Gayle Tzemach Lemmon, Council on Foreign Relations

Lemmon—the best-selling author of The Dressmaker of Khair Khana—assesses the escalation of the humanitarian crisis in Syria.

After almost 10 years as a journalist, Gayle Tzemach Lemmon left her ABC News post to earn her MBA from Harvard. During her case study research, she met and began writing about women entrepreneurs in war zones, including Afghanistan and Rwanda. She's now a senior fellow with the Council on Foreign Relations' Women and Foreign Policy and a policy expert on Afghanistan. Her book, The Dressmaker of Khair Khana, credits the women she met as real entrepreneurs who got their families through hard economic times, political turmoil and war. Lemmon also served as an informal advisor on women’s empowerment for economic officials at the American Embassy in Kabul.

TRANSCRIPT

Tavis: The escalating war in Syria has left some nine million people in the middle of a conflict that shows, sadly, no signs of abating tonight, and has put almost three million people on the run, including, sadly, a large number of children.

According to administration officials, the U.S. is using all the diplomatic tools possible to bring an end to the conflict, but in the meantime, the humanitarian crisis continues to escalate.

Joining us now, best-selling author Gayle Lemmon, who is a senior fellow at the Council on Foreign Relations Women and Foreign Policy program. Gayle, good to have you, once again, on this program.

Gayle Tzemach Lemmon: Glad to be here.

Tavis: So what do we make of where this situation is at the moment? Some months ago there was at the last minute a sign of hope that something could be done to deal with this stockpile, and now we have a crisis that seems to be spinning even further and further out of control.

Lemmon: I think a lot of people hoped we would be in a different place than we are, but really and truly we now face the biggest humanitarian crisis that we have seen unfold in real time in a long time.

What is so striking about it is the children who are paying the price. You have 2.2 million refugees; half of them are kids. Three-quarters of those are under 12. It’s just a catastrophe of such large proportion that even trying to keep up with it has just swamped donors’ imaginations and the world’s ability to absorb anything in terms of the real numbers and the sheer magnitude of what’s happening.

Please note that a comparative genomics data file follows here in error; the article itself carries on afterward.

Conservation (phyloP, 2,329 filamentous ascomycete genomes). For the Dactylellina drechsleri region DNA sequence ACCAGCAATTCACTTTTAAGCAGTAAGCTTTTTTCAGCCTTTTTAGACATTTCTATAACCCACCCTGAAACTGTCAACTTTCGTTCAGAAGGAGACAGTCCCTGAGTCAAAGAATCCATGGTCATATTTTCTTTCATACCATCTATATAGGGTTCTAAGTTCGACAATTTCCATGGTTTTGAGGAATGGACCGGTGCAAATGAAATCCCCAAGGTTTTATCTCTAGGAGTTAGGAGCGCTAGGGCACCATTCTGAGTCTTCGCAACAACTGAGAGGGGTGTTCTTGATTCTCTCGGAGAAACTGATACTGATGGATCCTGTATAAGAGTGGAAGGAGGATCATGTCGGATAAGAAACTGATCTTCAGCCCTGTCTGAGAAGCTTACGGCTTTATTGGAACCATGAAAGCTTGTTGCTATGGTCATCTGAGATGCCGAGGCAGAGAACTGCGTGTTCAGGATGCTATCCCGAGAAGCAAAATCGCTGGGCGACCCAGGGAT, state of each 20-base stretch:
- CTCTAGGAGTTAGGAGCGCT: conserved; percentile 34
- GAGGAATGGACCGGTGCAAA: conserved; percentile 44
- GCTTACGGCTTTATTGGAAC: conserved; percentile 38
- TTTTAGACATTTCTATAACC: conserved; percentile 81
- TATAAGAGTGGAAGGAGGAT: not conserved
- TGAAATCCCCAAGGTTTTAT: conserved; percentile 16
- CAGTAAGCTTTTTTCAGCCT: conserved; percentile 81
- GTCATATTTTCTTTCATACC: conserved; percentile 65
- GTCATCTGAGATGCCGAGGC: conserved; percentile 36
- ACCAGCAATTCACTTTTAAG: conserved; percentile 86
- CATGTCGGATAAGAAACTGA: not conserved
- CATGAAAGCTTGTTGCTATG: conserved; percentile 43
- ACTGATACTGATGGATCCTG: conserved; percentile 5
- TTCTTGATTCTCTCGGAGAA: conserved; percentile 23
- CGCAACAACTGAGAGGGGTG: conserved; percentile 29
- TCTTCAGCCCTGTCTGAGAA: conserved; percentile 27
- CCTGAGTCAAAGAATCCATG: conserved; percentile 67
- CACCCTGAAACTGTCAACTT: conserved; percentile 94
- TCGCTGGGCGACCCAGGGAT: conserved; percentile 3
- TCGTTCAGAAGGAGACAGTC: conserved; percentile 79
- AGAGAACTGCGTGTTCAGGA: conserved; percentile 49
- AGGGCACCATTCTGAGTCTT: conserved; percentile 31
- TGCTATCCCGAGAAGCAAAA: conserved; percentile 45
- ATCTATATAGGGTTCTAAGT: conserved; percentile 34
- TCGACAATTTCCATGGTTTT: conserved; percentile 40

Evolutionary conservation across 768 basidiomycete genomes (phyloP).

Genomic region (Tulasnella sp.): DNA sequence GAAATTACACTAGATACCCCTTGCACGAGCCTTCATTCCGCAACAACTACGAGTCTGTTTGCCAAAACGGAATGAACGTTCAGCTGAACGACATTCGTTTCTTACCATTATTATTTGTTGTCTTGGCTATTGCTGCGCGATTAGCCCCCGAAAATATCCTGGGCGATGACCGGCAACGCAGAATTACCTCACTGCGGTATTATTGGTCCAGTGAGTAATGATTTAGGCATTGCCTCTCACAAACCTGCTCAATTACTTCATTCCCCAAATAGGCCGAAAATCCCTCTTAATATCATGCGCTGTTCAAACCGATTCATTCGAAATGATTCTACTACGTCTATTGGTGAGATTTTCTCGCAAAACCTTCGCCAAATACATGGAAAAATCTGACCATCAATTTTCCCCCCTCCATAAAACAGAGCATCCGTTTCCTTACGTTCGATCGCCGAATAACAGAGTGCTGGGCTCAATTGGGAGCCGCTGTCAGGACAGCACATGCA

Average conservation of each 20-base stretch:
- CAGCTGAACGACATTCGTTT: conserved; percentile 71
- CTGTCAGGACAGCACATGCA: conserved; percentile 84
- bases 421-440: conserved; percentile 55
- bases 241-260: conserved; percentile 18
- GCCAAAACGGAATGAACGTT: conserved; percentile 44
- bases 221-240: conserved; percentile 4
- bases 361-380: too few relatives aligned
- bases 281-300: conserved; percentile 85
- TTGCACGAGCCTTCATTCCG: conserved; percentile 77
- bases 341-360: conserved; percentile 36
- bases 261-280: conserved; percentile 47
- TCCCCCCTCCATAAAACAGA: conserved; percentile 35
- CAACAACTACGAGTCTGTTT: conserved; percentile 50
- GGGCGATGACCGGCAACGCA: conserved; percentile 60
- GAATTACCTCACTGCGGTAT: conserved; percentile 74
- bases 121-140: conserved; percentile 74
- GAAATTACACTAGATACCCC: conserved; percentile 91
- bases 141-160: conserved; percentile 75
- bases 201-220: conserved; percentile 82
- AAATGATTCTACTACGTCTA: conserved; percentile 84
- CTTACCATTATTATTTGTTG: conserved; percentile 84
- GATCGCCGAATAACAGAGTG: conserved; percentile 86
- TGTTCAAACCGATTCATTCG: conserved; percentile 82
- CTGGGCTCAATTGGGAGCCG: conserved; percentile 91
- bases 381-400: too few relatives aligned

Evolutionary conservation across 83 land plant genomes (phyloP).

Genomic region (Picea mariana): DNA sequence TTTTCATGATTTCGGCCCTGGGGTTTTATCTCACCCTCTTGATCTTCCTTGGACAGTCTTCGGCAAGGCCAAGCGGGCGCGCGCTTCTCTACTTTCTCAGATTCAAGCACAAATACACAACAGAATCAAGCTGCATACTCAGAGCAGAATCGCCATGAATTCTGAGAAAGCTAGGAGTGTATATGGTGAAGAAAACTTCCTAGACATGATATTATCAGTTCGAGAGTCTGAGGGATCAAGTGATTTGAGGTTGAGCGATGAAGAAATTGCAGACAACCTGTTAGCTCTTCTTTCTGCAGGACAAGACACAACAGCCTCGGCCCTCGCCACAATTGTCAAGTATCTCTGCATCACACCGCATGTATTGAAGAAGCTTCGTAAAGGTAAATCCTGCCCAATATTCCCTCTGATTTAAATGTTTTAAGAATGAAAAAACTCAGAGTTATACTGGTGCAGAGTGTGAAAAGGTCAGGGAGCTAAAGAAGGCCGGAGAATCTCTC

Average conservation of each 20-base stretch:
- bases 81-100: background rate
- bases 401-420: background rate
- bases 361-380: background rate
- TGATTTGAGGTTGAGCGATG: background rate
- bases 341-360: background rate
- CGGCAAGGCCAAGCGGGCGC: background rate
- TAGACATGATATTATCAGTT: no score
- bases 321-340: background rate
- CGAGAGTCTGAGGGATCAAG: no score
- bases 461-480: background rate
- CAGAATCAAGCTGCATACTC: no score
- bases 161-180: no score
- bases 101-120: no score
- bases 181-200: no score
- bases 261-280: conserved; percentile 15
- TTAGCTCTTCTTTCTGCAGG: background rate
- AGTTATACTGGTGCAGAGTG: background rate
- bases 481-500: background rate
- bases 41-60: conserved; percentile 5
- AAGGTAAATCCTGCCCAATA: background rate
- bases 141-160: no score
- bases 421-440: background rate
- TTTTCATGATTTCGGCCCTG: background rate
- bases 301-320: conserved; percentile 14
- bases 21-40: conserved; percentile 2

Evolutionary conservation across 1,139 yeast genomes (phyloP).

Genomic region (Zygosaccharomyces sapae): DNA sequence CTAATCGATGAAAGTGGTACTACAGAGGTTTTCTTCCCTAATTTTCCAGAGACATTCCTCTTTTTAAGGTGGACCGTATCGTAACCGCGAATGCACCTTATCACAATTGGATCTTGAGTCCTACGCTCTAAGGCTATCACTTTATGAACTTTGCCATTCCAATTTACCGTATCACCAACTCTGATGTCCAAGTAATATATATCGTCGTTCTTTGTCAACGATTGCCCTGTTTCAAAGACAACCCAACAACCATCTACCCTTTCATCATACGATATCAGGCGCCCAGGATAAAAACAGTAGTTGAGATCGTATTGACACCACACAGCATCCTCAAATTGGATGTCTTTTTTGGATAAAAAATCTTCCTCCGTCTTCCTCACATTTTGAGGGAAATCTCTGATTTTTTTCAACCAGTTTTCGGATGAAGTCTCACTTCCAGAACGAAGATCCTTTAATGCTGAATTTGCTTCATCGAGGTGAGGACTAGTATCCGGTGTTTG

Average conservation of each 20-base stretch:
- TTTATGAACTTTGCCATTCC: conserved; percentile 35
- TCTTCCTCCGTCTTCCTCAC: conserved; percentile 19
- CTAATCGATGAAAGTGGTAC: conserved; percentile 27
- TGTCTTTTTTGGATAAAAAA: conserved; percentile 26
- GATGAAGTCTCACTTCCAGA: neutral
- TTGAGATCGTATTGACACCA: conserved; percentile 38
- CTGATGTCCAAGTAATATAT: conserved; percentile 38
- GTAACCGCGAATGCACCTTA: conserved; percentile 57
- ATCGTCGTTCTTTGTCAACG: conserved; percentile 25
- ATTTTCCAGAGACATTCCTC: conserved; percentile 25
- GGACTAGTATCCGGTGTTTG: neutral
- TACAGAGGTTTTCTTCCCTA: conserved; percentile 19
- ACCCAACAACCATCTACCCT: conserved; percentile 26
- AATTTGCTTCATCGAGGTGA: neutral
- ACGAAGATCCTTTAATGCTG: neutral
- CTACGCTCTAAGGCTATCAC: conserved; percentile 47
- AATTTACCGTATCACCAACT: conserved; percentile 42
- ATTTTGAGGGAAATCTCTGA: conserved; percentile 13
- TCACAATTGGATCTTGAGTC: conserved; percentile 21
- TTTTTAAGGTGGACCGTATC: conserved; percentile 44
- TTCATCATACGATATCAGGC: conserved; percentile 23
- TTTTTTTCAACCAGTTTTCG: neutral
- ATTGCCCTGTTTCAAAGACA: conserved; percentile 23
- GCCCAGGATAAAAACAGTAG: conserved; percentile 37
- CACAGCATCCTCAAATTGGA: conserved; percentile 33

Tavis: So King Abdullah of Jordan is going to meet with President Obama here in California later this week, on Friday, to be exact. What’s your sense of what that conversation is going to be about, given that so many of these persons, Syrians, are looking for shelter in Jordan.

Lemmon: Yeah, the thing is that Jordan and Lebanon have been absolutely swamped. One in four in some of these countries are refugees. If you think about that, that is just like 30 million people coming to America all at once.

We just can’t even begin to understand what that means in terms of services, in terms of schools, in terms of water, in terms of places to live, in terms of jobs. These countries are really asking for support. Jordan is a big U.S. ally, and it really does need to be bolstered.

Tavis: So bolstered in what ways?

Lemmon: Financially in part, because the world has yet to really pony up in terms of the real epic catastrophe that we’re seeing. You have about 60 percent of what the UN has asked for funded. That leaves 40 percent, even if you’re not a math major, that the world has yet to actually say yeah, we’re going to help.

The World Food Program, right, they need $270 million just between now and March to keep everybody fed who needs to be fed, and that’s inside Syria. So I think Jordan would like to see the U.S. get more engaged in all kinds of ways – not necessarily militarily.

Tavis: Yeah, but to your point now about not necessarily militarily, I want to go there, because it seems to me that one could, if one wanted to, make the argument that the humanitarian crisis forces us to look at military options that were once on the table and have been taken off.